The Last Stop
Dorasan Station was the last stop in two ways. It was our last stop of the day on the USO tour of the DMZ and it is also the last stop in South Korea on the Gyeongui Line. The station was opened on February 12, 2002 and it is located 700m south of the DMZ. President Bush visited the station two weeks after its opening which pushed Dorasan Station into the international spotlight. Dorasan Station is an extremely modern building that looks like any other new Korail station. The only difference is that there is virtually nothing surrounding it and the only people inside are tourists.
In 2007, freight trains began running on the newly reconnected line, bringing materials into the North and bringing back finished goods to the South. But, in 2008, this service was stopped as heightened tensions between the two countries caused borders to be completely closed.
The station now mostly serves as a symbolism of what could be if the Korean peninsula was ever to be unified again. Above the turnstiles that lead to tracks hands a sign that says “To Pyeongyang”, reminding everyone who visits how close (around 200km) the North Korean capital is and easily accessible it could be. A large sign near the entrance reads “Not the last station from the South, but the first station toward the North.” Also inside the station are many maps that show how Korea could be connected to China, Russia, and the rest of Europe through rail travel should the two countries ever reunite. One could travel from Seoul to London completely on a train. The Gyeongui Line would travel though Pyeongyang in North Korea and connect to the Trans-Siberia railroad which, after a long trip through Russia, would eventually lead to Europe. Korea is touting this as a huge Eurasian connection and believes it would increase trade and economic activity between the two continents.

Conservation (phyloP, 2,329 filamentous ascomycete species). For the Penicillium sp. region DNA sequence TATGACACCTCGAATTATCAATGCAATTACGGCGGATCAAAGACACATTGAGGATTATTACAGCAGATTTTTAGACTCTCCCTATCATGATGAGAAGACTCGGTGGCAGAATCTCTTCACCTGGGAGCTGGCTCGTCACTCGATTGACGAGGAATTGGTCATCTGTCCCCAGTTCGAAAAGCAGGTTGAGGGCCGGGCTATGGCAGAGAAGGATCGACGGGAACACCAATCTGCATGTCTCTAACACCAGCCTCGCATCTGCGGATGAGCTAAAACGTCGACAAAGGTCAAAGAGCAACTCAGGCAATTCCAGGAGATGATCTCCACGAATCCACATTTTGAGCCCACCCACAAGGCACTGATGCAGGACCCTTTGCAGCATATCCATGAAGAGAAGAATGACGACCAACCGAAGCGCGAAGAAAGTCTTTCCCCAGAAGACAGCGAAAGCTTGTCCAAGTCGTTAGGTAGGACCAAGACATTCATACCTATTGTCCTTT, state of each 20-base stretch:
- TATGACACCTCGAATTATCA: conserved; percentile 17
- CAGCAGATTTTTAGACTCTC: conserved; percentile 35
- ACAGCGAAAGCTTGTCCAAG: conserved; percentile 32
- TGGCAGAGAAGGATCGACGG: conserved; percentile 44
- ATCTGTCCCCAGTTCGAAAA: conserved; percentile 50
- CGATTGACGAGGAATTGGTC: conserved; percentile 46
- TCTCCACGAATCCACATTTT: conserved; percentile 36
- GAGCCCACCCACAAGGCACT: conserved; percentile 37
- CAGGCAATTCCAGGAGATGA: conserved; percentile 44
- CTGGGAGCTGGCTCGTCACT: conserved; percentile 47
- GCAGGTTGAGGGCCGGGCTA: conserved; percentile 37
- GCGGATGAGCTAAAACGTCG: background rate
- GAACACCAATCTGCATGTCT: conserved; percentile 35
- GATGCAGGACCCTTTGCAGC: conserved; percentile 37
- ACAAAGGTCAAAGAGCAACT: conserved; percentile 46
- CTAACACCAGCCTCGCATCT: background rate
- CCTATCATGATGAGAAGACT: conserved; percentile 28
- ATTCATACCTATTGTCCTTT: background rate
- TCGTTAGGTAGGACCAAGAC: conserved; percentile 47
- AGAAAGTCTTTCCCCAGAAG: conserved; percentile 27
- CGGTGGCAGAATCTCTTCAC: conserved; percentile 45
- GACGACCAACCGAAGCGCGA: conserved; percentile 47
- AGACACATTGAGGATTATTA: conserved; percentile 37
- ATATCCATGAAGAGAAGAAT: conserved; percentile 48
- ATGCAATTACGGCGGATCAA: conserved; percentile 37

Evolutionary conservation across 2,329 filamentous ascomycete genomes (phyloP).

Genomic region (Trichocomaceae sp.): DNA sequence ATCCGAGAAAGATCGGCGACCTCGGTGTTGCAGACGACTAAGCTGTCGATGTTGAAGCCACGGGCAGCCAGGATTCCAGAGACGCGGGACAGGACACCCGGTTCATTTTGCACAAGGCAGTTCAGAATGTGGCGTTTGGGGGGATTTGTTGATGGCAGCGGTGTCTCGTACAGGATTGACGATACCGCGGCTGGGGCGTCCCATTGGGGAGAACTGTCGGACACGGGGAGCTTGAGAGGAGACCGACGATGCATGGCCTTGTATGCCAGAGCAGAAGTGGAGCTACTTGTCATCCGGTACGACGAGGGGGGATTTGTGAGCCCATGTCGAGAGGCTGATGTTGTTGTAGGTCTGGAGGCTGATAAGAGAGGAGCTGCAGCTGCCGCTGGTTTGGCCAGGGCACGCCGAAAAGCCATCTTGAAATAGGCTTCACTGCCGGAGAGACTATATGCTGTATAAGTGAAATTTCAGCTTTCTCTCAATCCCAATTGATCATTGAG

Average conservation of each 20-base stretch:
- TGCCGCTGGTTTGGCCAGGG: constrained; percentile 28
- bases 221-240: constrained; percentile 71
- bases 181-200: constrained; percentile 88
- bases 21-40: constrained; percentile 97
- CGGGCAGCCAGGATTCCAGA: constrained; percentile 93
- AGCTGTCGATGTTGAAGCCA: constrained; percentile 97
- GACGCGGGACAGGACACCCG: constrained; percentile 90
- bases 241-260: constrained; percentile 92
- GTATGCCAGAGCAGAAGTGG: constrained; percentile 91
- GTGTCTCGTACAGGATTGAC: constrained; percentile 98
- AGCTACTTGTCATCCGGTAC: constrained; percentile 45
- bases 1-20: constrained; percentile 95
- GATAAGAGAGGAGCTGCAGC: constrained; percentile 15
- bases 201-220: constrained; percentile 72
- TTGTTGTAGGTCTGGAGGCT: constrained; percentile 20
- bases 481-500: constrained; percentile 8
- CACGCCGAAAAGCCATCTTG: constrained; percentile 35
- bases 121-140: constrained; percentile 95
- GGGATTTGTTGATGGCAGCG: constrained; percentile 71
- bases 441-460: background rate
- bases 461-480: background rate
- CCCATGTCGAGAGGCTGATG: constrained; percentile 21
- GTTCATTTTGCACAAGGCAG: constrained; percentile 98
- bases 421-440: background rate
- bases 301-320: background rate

It would seem from this that the South is really pushing and hoping for reunification. But is this really the case? Lee Myung-bak, South Korea’s current president, has taken a harder stance against North Korea recently. And last year’s attacks by the North on the South’s Cheonan warship and Yeonpyeong Island have left tensions higher than they have been for years. In Pyeongyang, Kim Jong-il is getting ready to transfer power to his son, Kim Jong-un, next year and doesn’t show any signs of giving in to the pressures of the world’s biggest leaders. Do I believe the reunification is possible? Maybe, but it would come at the cost of many lives. As time goes on, in my opinion, the likelihood of the South initiating reunification becomes less and less. The younger generation remembers nothing of a unified Korean peninsula and familial ties with people in the North will become less strong. In addition, I have heard younger Koreans worry about the economic burden of reunification as the North has very little infrastructure and economic activity.
This tour was very enlightening and informative and allowed me to gain a better understanding on just how divided, both ideologically and physically, the two Koreas really are.
For more information about the USO DMZ tour, or make a reservation, visit the Koridoor website.